Niccolò Machiavelli: The Prince

(1513)

Niccolò Machiavelli’s book The Prince, or Il principe in Italian, is a treatise on the acquisition, maintenance, and use of political power. Best known for this work, Machiavelli was an Italian politician, diplomat, and writer—a “Renaissance man” in the modern conception of the term. He is considered one of the most famous thinkers of the Renaissance and is thought by some to be the founder of modern political science, since his goal in writing The Prince was to divorce politics from morality. For some readers of The Prince, Machiavelli was the consummate political realist. For others, he was a cynic, and his name has survived in the adjective Machiavellian, which denotes the use of sly cunning and manipulation in order to achieve one’s ends.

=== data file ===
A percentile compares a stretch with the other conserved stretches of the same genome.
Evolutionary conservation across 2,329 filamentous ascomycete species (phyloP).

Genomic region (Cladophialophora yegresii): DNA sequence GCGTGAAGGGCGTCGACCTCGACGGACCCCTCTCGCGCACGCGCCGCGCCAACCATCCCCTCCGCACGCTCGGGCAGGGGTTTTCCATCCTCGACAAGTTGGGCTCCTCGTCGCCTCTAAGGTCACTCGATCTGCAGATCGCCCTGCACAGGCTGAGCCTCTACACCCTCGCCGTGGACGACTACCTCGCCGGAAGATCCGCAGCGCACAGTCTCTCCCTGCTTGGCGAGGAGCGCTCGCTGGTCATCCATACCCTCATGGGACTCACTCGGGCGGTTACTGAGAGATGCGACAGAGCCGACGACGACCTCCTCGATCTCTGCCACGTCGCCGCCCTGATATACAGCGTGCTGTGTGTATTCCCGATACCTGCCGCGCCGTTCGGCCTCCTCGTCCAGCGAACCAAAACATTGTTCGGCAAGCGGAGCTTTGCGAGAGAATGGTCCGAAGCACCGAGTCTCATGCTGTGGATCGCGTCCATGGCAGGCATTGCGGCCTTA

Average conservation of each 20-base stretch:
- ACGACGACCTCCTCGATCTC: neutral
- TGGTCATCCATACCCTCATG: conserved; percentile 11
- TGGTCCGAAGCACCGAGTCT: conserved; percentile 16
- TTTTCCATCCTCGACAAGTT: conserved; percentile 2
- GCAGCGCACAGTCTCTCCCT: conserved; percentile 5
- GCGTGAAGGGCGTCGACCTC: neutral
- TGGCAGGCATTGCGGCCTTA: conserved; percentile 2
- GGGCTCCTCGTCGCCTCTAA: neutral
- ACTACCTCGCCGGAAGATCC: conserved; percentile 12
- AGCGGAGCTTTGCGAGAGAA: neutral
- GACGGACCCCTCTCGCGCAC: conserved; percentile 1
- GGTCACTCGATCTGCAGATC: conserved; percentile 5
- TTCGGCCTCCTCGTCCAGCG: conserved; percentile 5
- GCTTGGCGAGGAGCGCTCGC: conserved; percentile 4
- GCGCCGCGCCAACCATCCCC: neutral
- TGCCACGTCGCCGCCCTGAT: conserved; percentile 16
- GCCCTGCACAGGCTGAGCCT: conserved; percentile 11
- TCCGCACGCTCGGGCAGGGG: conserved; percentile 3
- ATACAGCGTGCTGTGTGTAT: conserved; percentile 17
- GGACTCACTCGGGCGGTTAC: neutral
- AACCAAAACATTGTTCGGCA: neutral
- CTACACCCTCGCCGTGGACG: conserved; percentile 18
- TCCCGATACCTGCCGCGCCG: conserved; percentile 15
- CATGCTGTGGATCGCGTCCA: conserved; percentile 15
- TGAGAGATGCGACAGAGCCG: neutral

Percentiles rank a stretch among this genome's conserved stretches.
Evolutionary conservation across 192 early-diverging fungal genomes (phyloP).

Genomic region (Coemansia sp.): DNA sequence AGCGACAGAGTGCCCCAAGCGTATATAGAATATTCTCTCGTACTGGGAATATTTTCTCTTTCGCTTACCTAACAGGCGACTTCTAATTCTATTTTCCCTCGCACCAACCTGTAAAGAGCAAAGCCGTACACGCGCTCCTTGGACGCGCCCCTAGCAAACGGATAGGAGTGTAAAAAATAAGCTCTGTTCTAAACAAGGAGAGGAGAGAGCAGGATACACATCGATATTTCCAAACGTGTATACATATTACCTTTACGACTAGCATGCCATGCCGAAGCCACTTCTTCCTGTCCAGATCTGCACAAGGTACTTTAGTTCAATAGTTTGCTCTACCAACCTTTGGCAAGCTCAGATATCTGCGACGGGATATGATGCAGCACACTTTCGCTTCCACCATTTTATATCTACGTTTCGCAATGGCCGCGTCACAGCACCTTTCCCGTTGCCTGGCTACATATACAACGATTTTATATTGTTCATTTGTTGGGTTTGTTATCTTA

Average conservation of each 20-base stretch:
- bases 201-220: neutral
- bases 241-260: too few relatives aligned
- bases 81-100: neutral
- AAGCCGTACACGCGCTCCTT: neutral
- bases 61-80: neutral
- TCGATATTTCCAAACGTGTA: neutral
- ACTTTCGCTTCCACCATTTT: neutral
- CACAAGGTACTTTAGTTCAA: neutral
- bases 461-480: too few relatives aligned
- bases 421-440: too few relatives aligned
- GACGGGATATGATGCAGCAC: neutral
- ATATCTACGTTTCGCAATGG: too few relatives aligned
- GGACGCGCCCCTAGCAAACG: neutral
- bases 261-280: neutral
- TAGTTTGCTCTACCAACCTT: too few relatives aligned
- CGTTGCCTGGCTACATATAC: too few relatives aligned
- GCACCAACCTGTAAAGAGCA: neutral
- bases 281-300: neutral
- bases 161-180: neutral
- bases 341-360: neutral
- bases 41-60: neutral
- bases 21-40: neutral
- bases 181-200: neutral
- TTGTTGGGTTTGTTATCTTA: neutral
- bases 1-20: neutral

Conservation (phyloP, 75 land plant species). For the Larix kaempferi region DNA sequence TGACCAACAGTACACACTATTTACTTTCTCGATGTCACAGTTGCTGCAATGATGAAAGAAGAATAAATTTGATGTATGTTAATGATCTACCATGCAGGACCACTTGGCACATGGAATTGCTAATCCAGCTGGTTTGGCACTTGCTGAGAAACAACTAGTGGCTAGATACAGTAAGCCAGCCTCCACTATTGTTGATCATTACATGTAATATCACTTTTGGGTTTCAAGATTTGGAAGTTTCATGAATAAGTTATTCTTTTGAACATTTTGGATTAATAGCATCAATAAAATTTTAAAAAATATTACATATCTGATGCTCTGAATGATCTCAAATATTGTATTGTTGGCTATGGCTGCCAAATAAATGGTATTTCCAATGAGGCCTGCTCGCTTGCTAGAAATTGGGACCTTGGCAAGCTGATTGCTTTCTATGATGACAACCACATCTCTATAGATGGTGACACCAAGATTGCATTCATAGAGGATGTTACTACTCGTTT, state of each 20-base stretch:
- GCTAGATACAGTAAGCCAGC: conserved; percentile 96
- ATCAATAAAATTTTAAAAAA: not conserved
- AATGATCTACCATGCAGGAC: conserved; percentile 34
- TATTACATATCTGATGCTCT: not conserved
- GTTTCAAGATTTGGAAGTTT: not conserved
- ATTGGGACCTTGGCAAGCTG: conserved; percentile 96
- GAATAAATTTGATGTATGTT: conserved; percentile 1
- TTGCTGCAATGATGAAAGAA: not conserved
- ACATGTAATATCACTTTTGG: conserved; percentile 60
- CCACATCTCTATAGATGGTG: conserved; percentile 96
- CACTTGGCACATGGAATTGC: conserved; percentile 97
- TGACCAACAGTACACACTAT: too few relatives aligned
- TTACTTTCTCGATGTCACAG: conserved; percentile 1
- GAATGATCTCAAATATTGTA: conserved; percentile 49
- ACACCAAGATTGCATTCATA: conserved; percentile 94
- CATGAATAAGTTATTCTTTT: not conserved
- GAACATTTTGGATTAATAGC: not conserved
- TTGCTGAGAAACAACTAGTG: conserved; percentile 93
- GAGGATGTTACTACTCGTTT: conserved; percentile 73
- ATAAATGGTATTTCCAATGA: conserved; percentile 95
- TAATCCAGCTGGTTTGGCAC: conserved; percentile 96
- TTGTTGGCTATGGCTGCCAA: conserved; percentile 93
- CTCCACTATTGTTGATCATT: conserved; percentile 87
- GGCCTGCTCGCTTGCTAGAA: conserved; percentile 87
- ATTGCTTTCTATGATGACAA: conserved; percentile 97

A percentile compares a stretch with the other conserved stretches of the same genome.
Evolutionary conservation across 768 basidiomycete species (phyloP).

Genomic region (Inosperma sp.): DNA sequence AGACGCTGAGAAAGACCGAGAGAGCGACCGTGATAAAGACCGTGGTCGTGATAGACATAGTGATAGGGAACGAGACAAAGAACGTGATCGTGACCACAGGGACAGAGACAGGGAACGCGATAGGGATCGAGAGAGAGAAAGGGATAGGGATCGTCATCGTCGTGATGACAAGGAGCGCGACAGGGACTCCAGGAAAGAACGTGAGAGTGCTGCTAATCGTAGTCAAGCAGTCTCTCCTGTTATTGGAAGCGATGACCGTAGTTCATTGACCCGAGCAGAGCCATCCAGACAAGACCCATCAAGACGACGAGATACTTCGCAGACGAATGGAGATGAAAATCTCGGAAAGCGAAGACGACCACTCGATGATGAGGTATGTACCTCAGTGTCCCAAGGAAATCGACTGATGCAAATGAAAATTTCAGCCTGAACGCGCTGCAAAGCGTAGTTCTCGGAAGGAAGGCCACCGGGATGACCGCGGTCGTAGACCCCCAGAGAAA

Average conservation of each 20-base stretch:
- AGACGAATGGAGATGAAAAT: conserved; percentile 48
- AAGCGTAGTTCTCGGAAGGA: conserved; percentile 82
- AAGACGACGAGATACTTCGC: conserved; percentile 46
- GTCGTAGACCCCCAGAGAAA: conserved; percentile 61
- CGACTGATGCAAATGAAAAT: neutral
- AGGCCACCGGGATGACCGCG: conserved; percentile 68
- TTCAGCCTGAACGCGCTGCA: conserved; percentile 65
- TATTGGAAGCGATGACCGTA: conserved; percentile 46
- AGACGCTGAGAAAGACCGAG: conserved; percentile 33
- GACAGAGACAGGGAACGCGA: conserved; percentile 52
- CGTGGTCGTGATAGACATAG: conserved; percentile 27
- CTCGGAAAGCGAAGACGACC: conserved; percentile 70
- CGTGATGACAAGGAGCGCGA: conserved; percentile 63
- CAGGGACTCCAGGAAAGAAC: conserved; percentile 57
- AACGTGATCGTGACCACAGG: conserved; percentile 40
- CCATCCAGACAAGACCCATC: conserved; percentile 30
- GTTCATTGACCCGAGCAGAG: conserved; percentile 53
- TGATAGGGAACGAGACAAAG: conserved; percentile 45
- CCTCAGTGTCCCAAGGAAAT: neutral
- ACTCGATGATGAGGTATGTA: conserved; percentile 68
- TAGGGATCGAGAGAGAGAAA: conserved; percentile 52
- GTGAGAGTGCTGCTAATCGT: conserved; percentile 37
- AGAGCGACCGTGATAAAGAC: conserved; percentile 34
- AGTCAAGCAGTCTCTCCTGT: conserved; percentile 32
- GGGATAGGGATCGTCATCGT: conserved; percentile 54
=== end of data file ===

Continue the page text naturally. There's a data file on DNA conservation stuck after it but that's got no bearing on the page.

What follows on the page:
The Prince is a prominent document in a literary genre called “Mirrors for Princes.” In this context, the word princes has been used to refer to rulers in general, not just princes. Writers in this genre in antiquity examined politics...

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Cesare Borgia with Machiavelli (Library of Congress)

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